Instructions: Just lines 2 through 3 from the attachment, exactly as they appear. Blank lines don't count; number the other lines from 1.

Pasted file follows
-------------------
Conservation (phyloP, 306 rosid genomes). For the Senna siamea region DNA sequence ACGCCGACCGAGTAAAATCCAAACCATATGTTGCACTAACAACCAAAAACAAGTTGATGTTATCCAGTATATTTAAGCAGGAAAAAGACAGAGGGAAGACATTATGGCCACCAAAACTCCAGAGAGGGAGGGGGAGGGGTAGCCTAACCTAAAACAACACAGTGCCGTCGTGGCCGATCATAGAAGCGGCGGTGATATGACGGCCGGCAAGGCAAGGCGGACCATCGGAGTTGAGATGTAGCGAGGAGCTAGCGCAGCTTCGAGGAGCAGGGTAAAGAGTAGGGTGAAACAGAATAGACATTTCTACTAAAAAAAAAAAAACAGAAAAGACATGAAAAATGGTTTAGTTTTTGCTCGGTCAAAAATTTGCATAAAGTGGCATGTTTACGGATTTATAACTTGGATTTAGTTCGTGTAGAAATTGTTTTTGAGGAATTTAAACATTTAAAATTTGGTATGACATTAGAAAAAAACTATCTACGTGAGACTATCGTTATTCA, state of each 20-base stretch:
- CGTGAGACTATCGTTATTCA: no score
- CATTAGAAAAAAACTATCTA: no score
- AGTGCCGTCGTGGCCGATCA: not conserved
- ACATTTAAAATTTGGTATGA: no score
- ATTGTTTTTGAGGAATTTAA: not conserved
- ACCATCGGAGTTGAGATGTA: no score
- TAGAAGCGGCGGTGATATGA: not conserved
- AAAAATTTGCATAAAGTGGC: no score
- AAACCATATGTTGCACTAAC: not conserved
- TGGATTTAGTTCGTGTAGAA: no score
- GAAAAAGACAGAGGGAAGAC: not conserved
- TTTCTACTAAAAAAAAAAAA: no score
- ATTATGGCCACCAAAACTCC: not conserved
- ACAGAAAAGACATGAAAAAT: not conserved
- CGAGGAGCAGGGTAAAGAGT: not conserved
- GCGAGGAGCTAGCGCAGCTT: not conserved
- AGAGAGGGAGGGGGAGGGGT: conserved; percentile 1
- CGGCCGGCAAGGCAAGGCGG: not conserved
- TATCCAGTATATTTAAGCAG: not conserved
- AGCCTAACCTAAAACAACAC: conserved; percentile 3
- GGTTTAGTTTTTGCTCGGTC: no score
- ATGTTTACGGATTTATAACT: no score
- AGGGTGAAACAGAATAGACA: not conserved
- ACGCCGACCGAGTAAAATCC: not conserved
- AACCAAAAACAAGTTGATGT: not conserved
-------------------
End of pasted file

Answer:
- CGTGAGACTATCGTTATTCA: no score
- CATTAGAAAAAAACTATCTA: no score